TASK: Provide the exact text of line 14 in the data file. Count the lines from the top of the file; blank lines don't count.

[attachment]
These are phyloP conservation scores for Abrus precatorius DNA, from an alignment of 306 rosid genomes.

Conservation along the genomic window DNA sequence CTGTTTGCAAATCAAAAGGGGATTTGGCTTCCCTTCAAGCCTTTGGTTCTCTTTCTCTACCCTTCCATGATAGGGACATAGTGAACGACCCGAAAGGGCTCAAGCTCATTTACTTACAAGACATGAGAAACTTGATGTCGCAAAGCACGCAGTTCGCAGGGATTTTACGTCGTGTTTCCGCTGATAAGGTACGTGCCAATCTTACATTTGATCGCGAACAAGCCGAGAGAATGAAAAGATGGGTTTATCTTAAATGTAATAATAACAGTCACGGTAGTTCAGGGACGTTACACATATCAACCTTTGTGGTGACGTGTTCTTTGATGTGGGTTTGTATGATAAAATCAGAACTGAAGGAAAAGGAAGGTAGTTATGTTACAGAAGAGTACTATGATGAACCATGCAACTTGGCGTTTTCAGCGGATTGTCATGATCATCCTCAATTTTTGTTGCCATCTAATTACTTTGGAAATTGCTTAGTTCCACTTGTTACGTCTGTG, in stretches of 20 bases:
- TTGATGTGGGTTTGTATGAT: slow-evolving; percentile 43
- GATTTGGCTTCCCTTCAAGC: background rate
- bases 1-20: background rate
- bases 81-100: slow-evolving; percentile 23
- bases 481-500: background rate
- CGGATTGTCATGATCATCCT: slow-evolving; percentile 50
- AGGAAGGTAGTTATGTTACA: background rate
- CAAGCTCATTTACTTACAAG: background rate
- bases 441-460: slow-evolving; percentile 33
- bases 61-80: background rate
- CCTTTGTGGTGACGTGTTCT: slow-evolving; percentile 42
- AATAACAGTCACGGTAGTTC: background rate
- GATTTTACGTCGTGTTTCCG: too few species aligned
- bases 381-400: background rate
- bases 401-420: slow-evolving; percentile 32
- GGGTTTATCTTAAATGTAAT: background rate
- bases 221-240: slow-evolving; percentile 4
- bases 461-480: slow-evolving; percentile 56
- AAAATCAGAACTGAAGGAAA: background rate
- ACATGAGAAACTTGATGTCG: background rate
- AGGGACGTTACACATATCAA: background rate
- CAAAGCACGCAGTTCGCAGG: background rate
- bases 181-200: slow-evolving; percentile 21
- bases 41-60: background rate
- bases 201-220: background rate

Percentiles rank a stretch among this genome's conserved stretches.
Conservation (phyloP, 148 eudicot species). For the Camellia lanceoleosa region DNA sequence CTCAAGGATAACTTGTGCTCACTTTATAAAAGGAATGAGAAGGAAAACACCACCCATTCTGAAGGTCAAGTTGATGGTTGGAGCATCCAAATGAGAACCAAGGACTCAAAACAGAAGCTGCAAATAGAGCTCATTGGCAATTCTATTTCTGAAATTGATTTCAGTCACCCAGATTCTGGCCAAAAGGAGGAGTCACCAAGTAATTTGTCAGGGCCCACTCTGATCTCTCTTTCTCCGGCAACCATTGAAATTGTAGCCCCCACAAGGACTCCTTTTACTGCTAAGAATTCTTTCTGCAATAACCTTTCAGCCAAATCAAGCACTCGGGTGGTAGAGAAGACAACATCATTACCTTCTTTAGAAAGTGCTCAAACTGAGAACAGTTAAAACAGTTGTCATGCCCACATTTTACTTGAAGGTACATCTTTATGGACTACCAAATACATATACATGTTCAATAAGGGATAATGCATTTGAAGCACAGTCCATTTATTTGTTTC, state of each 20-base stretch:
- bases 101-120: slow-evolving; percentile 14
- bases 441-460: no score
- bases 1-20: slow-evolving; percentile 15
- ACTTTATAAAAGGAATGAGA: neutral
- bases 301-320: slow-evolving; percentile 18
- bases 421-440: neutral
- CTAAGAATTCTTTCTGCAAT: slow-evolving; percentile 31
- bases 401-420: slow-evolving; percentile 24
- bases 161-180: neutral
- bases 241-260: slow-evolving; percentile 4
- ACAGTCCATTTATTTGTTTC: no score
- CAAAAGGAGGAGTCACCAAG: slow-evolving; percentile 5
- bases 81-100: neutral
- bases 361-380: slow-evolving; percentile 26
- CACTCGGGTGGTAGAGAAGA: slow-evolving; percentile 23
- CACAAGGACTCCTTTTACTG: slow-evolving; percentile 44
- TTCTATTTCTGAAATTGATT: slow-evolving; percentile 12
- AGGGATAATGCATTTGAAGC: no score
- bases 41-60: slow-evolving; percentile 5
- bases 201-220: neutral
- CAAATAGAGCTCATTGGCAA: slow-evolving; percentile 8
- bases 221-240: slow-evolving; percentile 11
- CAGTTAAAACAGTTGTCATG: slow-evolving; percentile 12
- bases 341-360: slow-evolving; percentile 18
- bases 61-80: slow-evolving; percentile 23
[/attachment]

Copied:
- AATAACAGTCACGGTAGTTC: background rate